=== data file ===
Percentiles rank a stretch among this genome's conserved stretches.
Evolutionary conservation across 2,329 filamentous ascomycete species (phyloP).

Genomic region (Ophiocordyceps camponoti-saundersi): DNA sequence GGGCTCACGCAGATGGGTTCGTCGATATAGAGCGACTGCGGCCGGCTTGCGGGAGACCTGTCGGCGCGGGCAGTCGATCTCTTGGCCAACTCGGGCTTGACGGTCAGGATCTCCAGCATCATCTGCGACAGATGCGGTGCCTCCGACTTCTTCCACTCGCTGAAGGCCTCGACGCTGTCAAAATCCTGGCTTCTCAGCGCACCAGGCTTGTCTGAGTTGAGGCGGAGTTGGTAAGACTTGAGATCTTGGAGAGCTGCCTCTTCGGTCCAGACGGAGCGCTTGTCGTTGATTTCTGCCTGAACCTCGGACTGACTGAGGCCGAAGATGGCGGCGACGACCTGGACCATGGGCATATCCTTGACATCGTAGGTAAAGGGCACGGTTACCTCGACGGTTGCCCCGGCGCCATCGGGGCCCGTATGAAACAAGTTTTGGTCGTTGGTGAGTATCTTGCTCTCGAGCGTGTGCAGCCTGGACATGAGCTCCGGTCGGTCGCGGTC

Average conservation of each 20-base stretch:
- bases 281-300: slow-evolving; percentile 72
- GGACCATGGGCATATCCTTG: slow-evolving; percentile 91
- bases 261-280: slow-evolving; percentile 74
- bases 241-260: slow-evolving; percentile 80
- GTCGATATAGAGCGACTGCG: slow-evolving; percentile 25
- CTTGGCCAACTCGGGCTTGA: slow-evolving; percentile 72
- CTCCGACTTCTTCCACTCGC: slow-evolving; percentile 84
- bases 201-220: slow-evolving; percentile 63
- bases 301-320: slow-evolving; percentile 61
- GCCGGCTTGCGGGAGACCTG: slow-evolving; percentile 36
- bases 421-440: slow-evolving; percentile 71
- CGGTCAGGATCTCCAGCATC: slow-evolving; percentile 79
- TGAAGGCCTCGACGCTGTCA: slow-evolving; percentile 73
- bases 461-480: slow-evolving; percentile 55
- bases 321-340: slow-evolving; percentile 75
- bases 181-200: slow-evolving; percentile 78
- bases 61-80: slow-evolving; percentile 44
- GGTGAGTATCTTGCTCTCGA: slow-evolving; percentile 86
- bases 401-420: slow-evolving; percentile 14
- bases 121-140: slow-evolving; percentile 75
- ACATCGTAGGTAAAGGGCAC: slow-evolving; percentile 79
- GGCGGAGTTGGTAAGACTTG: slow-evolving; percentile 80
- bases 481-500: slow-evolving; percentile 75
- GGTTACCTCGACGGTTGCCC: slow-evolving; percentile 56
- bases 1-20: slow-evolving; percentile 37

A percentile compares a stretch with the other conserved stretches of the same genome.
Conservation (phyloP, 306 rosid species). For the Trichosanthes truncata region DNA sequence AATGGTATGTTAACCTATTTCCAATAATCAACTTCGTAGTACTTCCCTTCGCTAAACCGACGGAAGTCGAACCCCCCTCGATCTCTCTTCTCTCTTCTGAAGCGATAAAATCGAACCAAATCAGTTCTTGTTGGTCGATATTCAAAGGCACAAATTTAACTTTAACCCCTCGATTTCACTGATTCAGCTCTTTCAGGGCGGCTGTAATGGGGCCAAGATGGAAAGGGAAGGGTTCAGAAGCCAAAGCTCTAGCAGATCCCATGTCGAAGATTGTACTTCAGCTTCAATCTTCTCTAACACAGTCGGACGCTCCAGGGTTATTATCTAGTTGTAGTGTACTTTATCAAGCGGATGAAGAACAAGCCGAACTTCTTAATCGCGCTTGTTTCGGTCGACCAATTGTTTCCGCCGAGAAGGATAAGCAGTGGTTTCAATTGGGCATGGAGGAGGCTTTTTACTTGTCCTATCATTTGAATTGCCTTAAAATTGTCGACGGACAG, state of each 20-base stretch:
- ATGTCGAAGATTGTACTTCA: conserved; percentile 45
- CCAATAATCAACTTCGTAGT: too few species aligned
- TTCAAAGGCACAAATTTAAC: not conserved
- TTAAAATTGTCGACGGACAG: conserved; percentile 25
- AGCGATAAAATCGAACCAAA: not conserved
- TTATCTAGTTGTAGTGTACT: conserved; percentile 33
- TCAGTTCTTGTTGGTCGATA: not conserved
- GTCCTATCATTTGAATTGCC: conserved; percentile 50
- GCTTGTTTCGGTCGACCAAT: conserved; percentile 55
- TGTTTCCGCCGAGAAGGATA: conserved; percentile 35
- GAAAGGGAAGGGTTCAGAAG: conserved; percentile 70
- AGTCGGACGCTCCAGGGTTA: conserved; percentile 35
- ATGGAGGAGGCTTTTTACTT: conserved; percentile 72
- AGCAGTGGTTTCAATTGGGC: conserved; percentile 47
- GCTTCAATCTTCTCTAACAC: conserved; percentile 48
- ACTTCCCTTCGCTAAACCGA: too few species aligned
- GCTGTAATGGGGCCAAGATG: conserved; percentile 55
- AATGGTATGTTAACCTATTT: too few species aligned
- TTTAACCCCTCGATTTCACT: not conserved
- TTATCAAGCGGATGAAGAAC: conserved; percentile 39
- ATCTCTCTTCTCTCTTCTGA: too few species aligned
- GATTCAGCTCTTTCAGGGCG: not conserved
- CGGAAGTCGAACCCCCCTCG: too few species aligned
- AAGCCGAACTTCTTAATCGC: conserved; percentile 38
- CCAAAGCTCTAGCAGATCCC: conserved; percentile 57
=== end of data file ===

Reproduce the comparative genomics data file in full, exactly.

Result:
Percentiles rank a stretch among this genome's conserved stretches.
Evolutionary conservation across 2,329 filamentous ascomycete species (phyloP).

Genomic region (Ophiocordyceps camponoti-saundersi): DNA sequence GGGCTCACGCAGATGGGTTCGTCGATATAGAGCGACTGCGGCCGGCTTGCGGGAGACCTGTCGGCGCGGGCAGTCGATCTCTTGGCCAACTCGGGCTTGACGGTCAGGATCTCCAGCATCATCTGCGACAGATGCGGTGCCTCCGACTTCTTCCACTCGCTGAAGGCCTCGACGCTGTCAAAATCCTGGCTTCTCAGCGCACCAGGCTTGTCTGAGTTGAGGCGGAGTTGGTAAGACTTGAGATCTTGGAGAGCTGCCTCTTCGGTCCAGACGGAGCGCTTGTCGTTGATTTCTGCCTGAACCTCGGACTGACTGAGGCCGAAGATGGCGGCGACGACCTGGACCATGGGCATATCCTTGACATCGTAGGTAAAGGGCACGGTTACCTCGACGGTTGCCCCGGCGCCATCGGGGCCCGTATGAAACAAGTTTTGGTCGTTGGTGAGTATCTTGCTCTCGAGCGTGTGCAGCCTGGACATGAGCTCCGGTCGGTCGCGGTC

Average conservation of each 20-base stretch:
- bases 281-300: slow-evolving; percentile 72
- GGACCATGGGCATATCCTTG: slow-evolving; percentile 91
- bases 261-280: slow-evolving; percentile 74
- bases 241-260: slow-evolving; percentile 80
- GTCGATATAGAGCGACTGCG: slow-evolving; percentile 25
- CTTGGCCAACTCGGGCTTGA: slow-evolving; percentile 72
- CTCCGACTTCTTCCACTCGC: slow-evolving; percentile 84
- bases 201-220: slow-evolving; percentile 63
- bases 301-320: slow-evolving; percentile 61
- GCCGGCTTGCGGGAGACCTG: slow-evolving; percentile 36
- bases 421-440: slow-evolving; percentile 71
- CGGTCAGGATCTCCAGCATC: slow-evolving; percentile 79
- TGAAGGCCTCGACGCTGTCA: slow-evolving; percentile 73
- bases 461-480: slow-evolving; percentile 55
- bases 321-340: slow-evolving; percentile 75
- bases 181-200: slow-evolving; percentile 78
- bases 61-80: slow-evolving; percentile 44
- GGTGAGTATCTTGCTCTCGA: slow-evolving; percentile 86
- bases 401-420: slow-evolving; percentile 14
- bases 121-140: slow-evolving; percentile 75
- ACATCGTAGGTAAAGGGCAC: slow-evolving; percentile 79
- GGCGGAGTTGGTAAGACTTG: slow-evolving; percentile 80
- bases 481-500: slow-evolving; percentile 75
- GGTTACCTCGACGGTTGCCC: slow-evolving; percentile 56
- bases 1-20: slow-evolving; percentile 37

A percentile compares a stretch with the other conserved stretches of the same genome.
Conservation (phyloP, 306 rosid species). For the Trichosanthes truncata region DNA sequence AATGGTATGTTAACCTATTTCCAATAATCAACTTCGTAGTACTTCCCTTCGCTAAACCGACGGAAGTCGAACCCCCCTCGATCTCTCTTCTCTCTTCTGAAGCGATAAAATCGAACCAAATCAGTTCTTGTTGGTCGATATTCAAAGGCACAAATTTAACTTTAACCCCTCGATTTCACTGATTCAGCTCTTTCAGGGCGGCTGTAATGGGGCCAAGATGGAAAGGGAAGGGTTCAGAAGCCAAAGCTCTAGCAGATCCCATGTCGAAGATTGTACTTCAGCTTCAATCTTCTCTAACACAGTCGGACGCTCCAGGGTTATTATCTAGTTGTAGTGTACTTTATCAAGCGGATGAAGAACAAGCCGAACTTCTTAATCGCGCTTGTTTCGGTCGACCAATTGTTTCCGCCGAGAAGGATAAGCAGTGGTTTCAATTGGGCATGGAGGAGGCTTTTTACTTGTCCTATCATTTGAATTGCCTTAAAATTGTCGACGGACAG, state of each 20-base stretch:
- ATGTCGAAGATTGTACTTCA: conserved; percentile 45
- CCAATAATCAACTTCGTAGT: too few species aligned
- TTCAAAGGCACAAATTTAAC: not conserved
- TTAAAATTGTCGACGGACAG: conserved; percentile 25
- AGCGATAAAATCGAACCAAA: not conserved
- TTATCTAGTTGTAGTGTACT: conserved; percentile 33
- TCAGTTCTTGTTGGTCGATA: not conserved
- GTCCTATCATTTGAATTGCC: conserved; percentile 50
- GCTTGTTTCGGTCGACCAAT: conserved; percentile 55
- TGTTTCCGCCGAGAAGGATA: conserved; percentile 35
- GAAAGGGAAGGGTTCAGAAG: conserved; percentile 70
- AGTCGGACGCTCCAGGGTTA: conserved; percentile 35
- ATGGAGGAGGCTTTTTACTT: conserved; percentile 72
- AGCAGTGGTTTCAATTGGGC: conserved; percentile 47
- GCTTCAATCTTCTCTAACAC: conserved; percentile 48
- ACTTCCCTTCGCTAAACCGA: too few species aligned
- GCTGTAATGGGGCCAAGATG: conserved; percentile 55
- AATGGTATGTTAACCTATTT: too few species aligned
- TTTAACCCCTCGATTTCACT: not conserved
- TTATCAAGCGGATGAAGAAC: conserved; percentile 39
- ATCTCTCTTCTCTCTTCTGA: too few species aligned
- GATTCAGCTCTTTCAGGGCG: not conserved
- CGGAAGTCGAACCCCCCTCG: too few species aligned
- AAGCCGAACTTCTTAATCGC: conserved; percentile 38
- CCAAAGCTCTAGCAGATCCC: conserved; percentile 57